Educational Enticing Resultz

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How To Present Employable Skills That Scream CONFIDENCE

Do you have skills to interview the employer? This is a question you should ask yourself when seeking new/alternative employment. You are looking for employment and you find a perspective job that catches your eye. You are confident you possess the skills needed for the position and the pay range is acceptable; however, you are not sure if you have the skill set to ensure the perspective employer is a good fit for you.  It is important to know that all open qualified positions are not meant for you. The questions you are seeking an answer to are the following:

  1. Does my personality fit the current work place?
  1. Does the employer support professional development?
  1. Does the employer offer a career track within the business?
  1. Will this position build towards my career goal with the support of the identified supervisor?

The best approach to obtaining answers to the questions above is to present them in a conversational mode. When the employer asks if you have any questions for he/she this is the time to present yourself with confidence and interview the employer. Start with “Bounce Back” questions. Yes, Bounce Back some of the thoughtful questions the employer asked you. The employer expects to answer the standard questions such as expected start date, dress code expectations and starting pay. You want the perspective employer to know that you are a thinker and that you were paying attention during the interview process. Re-ask the questions which require thought. These questions look like the following:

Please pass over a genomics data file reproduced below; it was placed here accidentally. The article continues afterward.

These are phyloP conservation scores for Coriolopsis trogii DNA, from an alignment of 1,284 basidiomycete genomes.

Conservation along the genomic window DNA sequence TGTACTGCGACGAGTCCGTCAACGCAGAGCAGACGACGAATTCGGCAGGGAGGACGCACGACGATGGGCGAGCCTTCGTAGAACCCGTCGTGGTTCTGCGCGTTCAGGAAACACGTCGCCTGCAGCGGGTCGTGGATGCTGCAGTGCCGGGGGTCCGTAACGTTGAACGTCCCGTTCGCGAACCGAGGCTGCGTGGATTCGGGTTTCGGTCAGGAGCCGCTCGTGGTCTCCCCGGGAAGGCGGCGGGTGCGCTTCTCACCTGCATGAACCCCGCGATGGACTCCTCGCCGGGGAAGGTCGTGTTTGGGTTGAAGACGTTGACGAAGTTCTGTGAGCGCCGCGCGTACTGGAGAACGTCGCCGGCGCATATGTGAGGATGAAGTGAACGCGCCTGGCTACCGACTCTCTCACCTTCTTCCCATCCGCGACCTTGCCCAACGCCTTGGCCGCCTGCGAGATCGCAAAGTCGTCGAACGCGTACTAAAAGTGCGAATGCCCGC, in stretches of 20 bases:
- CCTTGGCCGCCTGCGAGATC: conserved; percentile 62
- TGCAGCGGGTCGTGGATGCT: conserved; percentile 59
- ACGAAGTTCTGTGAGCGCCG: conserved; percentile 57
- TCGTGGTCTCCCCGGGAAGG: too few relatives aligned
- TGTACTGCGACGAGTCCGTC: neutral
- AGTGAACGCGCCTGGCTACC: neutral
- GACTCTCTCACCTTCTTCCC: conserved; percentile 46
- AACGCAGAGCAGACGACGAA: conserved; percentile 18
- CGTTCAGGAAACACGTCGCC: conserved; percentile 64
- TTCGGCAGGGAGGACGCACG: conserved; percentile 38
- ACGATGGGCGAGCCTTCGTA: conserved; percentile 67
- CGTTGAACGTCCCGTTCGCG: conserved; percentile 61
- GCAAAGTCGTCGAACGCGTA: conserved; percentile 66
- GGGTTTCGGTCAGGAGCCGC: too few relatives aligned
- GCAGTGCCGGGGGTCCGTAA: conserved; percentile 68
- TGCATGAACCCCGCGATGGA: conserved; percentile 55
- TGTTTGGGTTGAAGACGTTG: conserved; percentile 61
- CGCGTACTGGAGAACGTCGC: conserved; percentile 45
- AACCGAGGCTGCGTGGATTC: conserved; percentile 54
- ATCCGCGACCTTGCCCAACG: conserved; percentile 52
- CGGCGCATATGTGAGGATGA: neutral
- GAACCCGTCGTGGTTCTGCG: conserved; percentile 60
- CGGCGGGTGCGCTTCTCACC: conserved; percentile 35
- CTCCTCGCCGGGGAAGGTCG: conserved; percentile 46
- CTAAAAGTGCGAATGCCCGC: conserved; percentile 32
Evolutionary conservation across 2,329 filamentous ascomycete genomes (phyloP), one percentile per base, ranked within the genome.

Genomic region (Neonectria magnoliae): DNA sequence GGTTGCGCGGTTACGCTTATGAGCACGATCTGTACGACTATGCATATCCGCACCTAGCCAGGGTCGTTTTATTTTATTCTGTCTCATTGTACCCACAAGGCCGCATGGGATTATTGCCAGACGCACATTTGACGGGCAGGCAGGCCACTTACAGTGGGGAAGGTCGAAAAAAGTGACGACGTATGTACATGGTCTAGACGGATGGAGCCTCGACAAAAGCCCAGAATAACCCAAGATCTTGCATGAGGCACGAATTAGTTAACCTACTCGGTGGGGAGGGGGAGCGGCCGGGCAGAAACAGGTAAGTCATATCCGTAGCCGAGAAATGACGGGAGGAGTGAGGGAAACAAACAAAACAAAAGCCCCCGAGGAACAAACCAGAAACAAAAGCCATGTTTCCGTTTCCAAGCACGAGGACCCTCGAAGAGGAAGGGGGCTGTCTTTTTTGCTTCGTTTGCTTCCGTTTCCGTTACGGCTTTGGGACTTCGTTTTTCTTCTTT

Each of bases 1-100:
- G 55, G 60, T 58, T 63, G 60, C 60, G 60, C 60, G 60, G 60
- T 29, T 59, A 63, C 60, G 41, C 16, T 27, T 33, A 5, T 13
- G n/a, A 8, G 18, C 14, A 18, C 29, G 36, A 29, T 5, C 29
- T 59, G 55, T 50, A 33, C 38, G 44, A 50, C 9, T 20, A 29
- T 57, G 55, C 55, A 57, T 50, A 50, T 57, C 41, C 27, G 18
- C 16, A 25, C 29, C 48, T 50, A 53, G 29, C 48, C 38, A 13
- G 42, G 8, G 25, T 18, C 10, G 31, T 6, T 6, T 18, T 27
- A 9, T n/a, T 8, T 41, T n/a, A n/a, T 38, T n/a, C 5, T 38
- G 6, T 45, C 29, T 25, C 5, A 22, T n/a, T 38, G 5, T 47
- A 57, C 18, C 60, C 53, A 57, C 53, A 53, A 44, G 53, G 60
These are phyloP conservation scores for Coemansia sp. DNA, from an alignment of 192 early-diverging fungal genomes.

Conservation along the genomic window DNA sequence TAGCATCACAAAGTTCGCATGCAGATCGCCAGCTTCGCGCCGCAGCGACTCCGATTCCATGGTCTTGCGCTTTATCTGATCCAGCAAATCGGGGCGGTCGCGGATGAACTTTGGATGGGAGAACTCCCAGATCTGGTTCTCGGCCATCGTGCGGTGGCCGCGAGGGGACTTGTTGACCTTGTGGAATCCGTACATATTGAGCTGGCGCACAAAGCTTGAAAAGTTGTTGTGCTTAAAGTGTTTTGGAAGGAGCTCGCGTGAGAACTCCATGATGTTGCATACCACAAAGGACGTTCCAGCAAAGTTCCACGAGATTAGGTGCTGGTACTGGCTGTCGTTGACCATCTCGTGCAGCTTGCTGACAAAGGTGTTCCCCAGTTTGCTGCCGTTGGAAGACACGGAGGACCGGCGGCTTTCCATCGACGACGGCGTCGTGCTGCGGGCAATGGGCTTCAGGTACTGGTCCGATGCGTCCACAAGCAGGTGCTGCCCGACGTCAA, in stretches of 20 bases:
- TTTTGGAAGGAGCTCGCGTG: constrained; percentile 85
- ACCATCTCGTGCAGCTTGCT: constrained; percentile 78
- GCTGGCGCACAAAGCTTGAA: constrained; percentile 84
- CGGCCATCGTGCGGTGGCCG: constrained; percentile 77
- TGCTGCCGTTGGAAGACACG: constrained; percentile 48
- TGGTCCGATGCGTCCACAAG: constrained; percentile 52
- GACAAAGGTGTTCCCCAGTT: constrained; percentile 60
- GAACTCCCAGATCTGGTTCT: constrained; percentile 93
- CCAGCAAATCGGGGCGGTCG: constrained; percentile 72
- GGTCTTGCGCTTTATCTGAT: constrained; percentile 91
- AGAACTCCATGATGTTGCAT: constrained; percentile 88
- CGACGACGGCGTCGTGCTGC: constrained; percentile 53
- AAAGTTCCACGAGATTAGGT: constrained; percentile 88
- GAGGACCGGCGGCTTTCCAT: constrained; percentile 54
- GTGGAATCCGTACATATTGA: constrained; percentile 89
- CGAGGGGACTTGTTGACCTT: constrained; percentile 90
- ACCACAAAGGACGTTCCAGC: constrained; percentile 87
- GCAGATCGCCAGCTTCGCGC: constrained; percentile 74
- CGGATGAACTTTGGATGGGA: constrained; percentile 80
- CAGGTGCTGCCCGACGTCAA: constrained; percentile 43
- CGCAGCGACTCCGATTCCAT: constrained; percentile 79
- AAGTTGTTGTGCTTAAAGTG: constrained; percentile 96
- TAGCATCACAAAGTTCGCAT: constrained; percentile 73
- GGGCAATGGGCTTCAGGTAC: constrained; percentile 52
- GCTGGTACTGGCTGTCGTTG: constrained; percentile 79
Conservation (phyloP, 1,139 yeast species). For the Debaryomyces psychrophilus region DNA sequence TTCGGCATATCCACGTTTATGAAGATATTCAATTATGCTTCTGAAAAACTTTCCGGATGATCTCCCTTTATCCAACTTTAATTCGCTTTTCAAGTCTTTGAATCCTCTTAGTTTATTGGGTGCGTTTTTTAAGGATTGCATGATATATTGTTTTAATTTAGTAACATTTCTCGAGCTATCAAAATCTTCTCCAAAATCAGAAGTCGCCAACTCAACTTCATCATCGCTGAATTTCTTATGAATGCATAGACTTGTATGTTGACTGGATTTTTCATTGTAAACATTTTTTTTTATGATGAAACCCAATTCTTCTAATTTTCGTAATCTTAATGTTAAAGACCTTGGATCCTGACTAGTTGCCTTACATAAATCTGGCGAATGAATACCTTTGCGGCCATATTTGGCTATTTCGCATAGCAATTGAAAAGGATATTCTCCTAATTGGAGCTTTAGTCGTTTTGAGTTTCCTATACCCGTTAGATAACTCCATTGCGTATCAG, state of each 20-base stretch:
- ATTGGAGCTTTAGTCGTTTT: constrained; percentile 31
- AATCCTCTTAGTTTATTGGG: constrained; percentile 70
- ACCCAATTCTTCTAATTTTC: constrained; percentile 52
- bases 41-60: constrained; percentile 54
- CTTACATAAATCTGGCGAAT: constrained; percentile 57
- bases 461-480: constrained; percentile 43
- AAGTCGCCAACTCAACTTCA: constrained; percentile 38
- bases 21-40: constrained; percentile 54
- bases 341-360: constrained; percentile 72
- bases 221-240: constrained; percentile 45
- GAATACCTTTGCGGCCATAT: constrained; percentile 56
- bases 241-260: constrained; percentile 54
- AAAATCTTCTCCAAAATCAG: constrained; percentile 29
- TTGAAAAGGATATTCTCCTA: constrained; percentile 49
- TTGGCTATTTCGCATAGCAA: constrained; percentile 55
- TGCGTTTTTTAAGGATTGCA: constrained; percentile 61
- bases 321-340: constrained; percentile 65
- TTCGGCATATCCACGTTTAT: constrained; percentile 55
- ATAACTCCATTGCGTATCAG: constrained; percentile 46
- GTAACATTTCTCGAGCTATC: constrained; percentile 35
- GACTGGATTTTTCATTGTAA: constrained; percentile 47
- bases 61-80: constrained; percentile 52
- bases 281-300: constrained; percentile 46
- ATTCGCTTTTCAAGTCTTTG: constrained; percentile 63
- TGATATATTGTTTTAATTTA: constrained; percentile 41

Employer: What do you have to offer the company?

Interviewer: What career track do you have to offer the employee in the position available and how do you expect to develop this employee for professional growth?

Employer:  Why are you seeking new employment?

Interviewer: Why is this position available and what are your identified pitfalls you would like to avoid?

Employer: What are your career goals?

Interviewer: What are your strategic plans for the open position and how does this position tie into the business five year strategic plans for the business?

 

When you are relaxed your confidence is best received in a conversation mode versus an itemized list. This interaction assist with making a positive impact on the interviewer and they are more inclined to remember you when deciding on a viable candidate. When an employer asks you, “What do you have to offer the company?” and you bounce back the question with the following statement, “What career track do you have to offer the employee in the position available and how do you expect to develop this employee for professional growth?” The employer is now in the role of interviewee. The employer now has to convince you-the perspective employee- the open position is worth accepting.  When the employer is responding to your question, listen for specific responses which answer the following questions:

  1. Does the employer support professional development?
  1. Does the employer offer a career track within the business?